We’re all sick of our condition, and being imprisoned by it, but we must imagine life and possibilities beyond those damming statements that you can only manage your condition. And if you make a recovery, one fine day, are these experts just going to apologize? and say sorry to have slowed you down? Why even listen to Anat if you can’t aspire to progress and improve?

I’ve spoken my mind enough. Forgive me. But take care & best of luck for now,
Thanks for the post, ciao, Roland


Nigel hi

I like your post, but I’m struggling to understand what you mean by “if I posted that this will definitely work for a over sensitised area, my suggestion would have more of a benefit?”

I’m out of my depth with this subject, I get the feeling you know more than I, though I am starting to get a feel for the problems involved…

Ciao, ciao, Roland


Hi Roland
I came across a piece which stated that the more you read about the negative side effects of a medicine, the more likely you are to encounter them. It’s called the nocebo effect.

“An example of the nocebo effect is the severe adverse effects experienced by patients taking a placebo during a clinical trial. Some experts state that the nocebo effect may have a larger effect on clinical outcomes than the placebo effect as negative perceptions are formed much faster than positive ones.”

A placebo can work even though you know there is no active drug ingredient in what you have just taken.
I actually feel the moisturiser works for me, not loads but a bit of a reduction.
If I told you, try this Roland, worked for me, pain has gone/reduced or if I said, try this Roland, didn’t really work for me so suspect it won’t for you either.

The power of the mind :grin::grin:


I’m thinking, if there was a box which contained tablets just made of flour, water and a bit of sugar and they looked and seemed like a normal tablet.
We get told it’s an experimental drug with proven benefits. The box might even say, will reduce over sensitivity in big bold letters.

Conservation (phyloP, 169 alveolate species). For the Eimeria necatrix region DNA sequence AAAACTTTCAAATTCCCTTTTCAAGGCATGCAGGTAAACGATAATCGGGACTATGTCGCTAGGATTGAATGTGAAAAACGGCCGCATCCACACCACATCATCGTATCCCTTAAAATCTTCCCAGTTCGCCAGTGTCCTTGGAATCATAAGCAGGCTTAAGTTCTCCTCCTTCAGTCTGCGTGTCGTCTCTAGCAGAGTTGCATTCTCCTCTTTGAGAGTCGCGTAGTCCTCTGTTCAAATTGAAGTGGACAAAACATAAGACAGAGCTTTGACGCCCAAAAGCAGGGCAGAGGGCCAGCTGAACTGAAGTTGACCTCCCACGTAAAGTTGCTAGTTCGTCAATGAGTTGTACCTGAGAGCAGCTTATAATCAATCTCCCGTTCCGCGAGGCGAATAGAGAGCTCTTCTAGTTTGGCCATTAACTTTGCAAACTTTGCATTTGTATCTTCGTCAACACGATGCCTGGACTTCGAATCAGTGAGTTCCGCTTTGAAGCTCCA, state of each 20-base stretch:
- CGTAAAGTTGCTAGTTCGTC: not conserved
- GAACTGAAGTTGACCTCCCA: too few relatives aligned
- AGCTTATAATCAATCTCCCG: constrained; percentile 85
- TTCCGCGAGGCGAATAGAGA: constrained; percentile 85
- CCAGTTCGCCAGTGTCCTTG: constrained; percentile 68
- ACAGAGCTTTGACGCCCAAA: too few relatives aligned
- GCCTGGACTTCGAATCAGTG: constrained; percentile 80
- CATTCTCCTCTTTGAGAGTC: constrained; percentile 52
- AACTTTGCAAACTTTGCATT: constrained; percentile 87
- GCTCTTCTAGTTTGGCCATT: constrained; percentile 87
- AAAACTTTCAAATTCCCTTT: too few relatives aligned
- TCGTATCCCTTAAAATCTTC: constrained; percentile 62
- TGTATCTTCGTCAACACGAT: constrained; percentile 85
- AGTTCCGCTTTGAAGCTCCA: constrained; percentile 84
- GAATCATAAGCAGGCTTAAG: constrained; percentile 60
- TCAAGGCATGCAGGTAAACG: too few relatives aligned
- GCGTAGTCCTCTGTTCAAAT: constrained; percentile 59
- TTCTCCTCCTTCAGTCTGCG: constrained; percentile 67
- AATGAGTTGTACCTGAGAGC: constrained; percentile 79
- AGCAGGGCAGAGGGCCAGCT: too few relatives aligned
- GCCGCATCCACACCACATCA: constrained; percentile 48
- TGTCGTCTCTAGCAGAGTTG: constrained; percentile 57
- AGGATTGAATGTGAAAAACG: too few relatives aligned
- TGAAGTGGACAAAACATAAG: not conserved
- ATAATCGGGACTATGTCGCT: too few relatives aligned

If we believe it will help, it will, even if we find out later on it’s got no benefit.

What don’t Doctors prescribe placebos as a solution ?
Or a number of them ? One might work :grin:


Perhaps they do :slight_smile:

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That is a possible :grin:
Maybe they need to work on their convincing skills and packaging


Ah yes, I totally agree, Nigel,

Somehow the ‘negative’ is easier to identify and look out for. We can get hooked on spotting the ‘negative’. Likewise we can look for positives, and get on a roll, until we are hooked on ‘positives’… I’m all for the power of the latter in my thinking, placebo or real, as long as it leads to a plus.

Good post, I will try moisturiser, for sure.
Cheers, Roland


@pando @SimonInEdinburgh My Doc. actually said I’ve never seen you walk so poorly. After he said I could only manage my spasticity I ran into the works of Anat Baniel and thought, hey, there’s some hope after all. If this thing is bigger and tougher than me, I can still get in a few good punches and bang it against the ropes.
I’m not going to sit on my duff and let it knock me out. I’ll also let you know how this Dantrolene works out. Baclofen? useless and might as well be sweeties. Tizanidine just makes me sleep. We are getting warmer weather this week…should help.
Blessings, Derek


I’m all for the placebo. I was thinking about it the other day actually, from a return visit to a nursery. They had a section of air-purifying plants with planter tags stating the air-purifying quality of such greenery. I am to understand that a couple of these plants in a room won’t actually purify the air but if someone thinks it will, it will help them breath easier, get their lungs performing better, unstressed and full of wholesome air. It can only be of mental and physical benefit. And it encourages people to support plant life.

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Do you think Rups if you took some medicine from a packet which said “this will definitely make you feel better”, a bit like the style of the health warnings on fags, it would benefit the taker ?
I’m wondering if I might just write it on myself and see if I can feel a benefit.


Well, they say that placebos can even work if you know you’re hoodwinking yourself. I imagine though, after some time, as the brain cottons on to the nil effect of whatever you’re doing, that the placebo effect decreases over time. Placebos have their limits, no matter how remedying jumping into freezing, cold water might be popularised, it ain’t for me.

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I’m with you there @Rups I won’t be joining anyone in freezing cold water. There could be something in the placebo affect though.